ADVERTISEMENT


ADVERTISEMENT


ADVERTISEMENT


FEATURED JOBS



Share on Facebook
Share on Twitter
Delicious
E-mail this article
Print this Article
advertisement

Supporters of the Maryland Dream Act formally kicked off a campaign Wednesday to uphold the law at the ballot box this fall, arguing that it promotes fairness, rather than special privileges, for undocumented students.

Members of the Educating Maryland Kids coalition, which includes unions such as the Service Employees International Union, activist groups like Casa of Maryland and religious organizations such as the Maryland Catholic Conference, spoke in favor of the law at the University of Maryland, Baltimore County.

“We are convinced that when Maryland voters know the facts about the Dream Act, they will happily embrace the chance to do the right thing,” said Bishop Denis Madden, auxiliary bishop of the Catholic Archdiocese of Baltimore.

Lawmakers passed the law, which offers in-state college tuition to some undocumented immigrants, in 2011, but opponents have petitioned it to voter referendum in November’s election.

“Maryland is stronger as its population becomes better and better educated. It’s for our future,” said Freeman Hrabowski III, president of UMBC. “When these young people become educated, they’ll get good jobs, they’ll pay taxes. They can help us all out.”

The most important part of the campaign will simply be educating voters about what the law does, coalition members said.

Eligible students must have attended a Maryland high school for three years and graduated and enrolled at a community college before transferring to a four-year state college or university, according to the law. During that time, the students or their parents must have filed state income tax returns each year, and the students must sign an affidavit pledging to become a permanent resident within 30 days of being eligible, according to the law.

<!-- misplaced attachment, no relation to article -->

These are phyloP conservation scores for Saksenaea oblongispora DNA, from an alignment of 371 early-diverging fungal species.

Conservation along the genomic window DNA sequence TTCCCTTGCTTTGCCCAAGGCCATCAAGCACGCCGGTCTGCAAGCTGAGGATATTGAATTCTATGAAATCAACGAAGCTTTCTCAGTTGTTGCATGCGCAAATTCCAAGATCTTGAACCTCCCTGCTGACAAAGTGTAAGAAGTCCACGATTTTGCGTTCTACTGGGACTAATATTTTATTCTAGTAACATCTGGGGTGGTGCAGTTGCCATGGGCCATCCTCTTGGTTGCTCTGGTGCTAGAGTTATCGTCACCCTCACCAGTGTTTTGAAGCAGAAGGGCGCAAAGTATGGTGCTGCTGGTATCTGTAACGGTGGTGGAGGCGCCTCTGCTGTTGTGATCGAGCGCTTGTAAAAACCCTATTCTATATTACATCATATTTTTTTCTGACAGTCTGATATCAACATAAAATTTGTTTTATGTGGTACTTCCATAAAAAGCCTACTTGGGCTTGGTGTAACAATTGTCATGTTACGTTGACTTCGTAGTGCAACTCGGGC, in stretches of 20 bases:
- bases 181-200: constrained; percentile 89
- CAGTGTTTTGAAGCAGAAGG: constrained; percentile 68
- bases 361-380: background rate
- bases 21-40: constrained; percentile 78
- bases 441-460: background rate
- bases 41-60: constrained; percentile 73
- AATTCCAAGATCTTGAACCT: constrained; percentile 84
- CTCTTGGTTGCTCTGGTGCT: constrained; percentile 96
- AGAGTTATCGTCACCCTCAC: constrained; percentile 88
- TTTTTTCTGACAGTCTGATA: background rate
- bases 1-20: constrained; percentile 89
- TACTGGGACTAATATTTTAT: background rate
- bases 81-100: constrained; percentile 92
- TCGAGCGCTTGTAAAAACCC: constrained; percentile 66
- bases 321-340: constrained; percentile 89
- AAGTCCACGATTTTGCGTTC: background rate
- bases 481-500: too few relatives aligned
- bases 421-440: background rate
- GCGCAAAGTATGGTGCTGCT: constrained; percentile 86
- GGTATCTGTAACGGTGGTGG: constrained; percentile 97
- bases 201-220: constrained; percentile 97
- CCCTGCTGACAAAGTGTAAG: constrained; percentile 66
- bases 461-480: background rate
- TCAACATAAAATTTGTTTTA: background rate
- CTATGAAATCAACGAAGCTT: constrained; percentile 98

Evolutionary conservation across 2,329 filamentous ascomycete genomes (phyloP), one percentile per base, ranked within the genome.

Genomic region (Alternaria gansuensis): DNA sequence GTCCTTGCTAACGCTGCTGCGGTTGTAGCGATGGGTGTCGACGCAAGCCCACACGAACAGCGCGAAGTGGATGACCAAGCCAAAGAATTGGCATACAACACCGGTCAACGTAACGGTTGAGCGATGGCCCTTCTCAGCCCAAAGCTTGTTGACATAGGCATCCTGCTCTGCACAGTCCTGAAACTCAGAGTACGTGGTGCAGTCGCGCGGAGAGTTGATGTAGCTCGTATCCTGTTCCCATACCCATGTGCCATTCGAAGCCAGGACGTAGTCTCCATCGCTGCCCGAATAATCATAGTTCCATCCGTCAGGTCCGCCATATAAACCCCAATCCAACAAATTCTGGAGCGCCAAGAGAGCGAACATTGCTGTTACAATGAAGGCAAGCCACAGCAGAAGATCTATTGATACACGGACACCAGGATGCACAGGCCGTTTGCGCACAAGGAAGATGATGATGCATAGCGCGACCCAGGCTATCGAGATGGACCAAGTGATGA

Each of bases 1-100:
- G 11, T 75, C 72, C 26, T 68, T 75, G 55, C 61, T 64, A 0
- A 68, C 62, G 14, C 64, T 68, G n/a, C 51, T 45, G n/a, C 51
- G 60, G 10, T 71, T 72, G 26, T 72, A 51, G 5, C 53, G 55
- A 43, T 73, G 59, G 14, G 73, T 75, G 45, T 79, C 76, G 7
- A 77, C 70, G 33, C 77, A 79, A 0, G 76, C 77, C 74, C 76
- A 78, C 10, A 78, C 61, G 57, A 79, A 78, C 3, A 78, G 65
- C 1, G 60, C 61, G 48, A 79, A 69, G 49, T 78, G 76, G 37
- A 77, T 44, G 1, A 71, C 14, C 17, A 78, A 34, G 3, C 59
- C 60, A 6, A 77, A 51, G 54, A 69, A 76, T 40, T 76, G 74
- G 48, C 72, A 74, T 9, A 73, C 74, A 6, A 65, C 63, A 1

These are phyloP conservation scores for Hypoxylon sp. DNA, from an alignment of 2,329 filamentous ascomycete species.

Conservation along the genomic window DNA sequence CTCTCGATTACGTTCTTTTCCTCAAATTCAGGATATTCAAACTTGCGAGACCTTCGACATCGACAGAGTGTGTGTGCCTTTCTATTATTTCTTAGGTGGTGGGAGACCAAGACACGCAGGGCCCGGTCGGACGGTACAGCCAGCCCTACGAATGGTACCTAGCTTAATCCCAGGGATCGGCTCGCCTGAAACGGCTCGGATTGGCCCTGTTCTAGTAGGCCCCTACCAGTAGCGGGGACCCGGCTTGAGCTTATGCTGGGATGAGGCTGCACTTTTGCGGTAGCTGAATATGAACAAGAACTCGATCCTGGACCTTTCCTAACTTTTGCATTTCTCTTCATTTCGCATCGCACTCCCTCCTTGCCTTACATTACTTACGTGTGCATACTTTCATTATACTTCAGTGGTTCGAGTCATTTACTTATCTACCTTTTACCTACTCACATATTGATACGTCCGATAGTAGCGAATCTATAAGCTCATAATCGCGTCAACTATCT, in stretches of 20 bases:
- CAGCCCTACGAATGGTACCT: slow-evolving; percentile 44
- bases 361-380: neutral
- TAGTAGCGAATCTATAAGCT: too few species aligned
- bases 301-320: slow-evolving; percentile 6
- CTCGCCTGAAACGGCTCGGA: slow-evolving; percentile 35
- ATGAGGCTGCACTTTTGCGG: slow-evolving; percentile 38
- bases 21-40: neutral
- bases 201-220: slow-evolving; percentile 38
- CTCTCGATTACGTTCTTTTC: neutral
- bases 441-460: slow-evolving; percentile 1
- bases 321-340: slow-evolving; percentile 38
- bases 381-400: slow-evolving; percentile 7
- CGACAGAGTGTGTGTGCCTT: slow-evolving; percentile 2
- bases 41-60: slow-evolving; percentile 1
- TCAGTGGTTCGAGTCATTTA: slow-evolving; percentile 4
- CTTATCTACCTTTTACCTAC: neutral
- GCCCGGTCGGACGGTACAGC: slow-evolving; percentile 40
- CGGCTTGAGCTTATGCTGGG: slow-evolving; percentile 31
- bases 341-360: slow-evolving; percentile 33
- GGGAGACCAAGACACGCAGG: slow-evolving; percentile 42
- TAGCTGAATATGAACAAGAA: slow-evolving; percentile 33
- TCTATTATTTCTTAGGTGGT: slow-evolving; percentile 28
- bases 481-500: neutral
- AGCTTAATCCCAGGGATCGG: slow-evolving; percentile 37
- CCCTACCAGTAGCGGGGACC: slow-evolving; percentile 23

If admitted to a four-year program, the students will pay in-state tuition, but be considered against out-of-state applicants, according to supporters.

“The Dream Act does not give special favors to children of undocumented immigrants, it gives them a level playing field,” Madden said.

Critics of the law argue that the state will lose money because fewer out-of-state students will pay the higher tuition rate. They also say the law is an affront to legal immigrants.

Baltimore County Del. Patrick McDonough (R-Dist. 7) of Middlesex, released a statement attacking Hrabowski for his support of the law, arguing that as a public official paid by taxpayers, the educator should not be endorsing a plan that will cost “those same taxpayers hundreds of millions of dollars in the future.”

Hrabowski responded that the university system’s board of regents had declared its support for the Dream Act before the law passed in 2011. “This is not something different,” he said.

Coalition members already have begun canvassing in support of the act and are planning a series of marches to educate voters about the law. The first, in which students will be marching across Baltimore city, is scheduled for Thursday.

dleaderman@gazette.net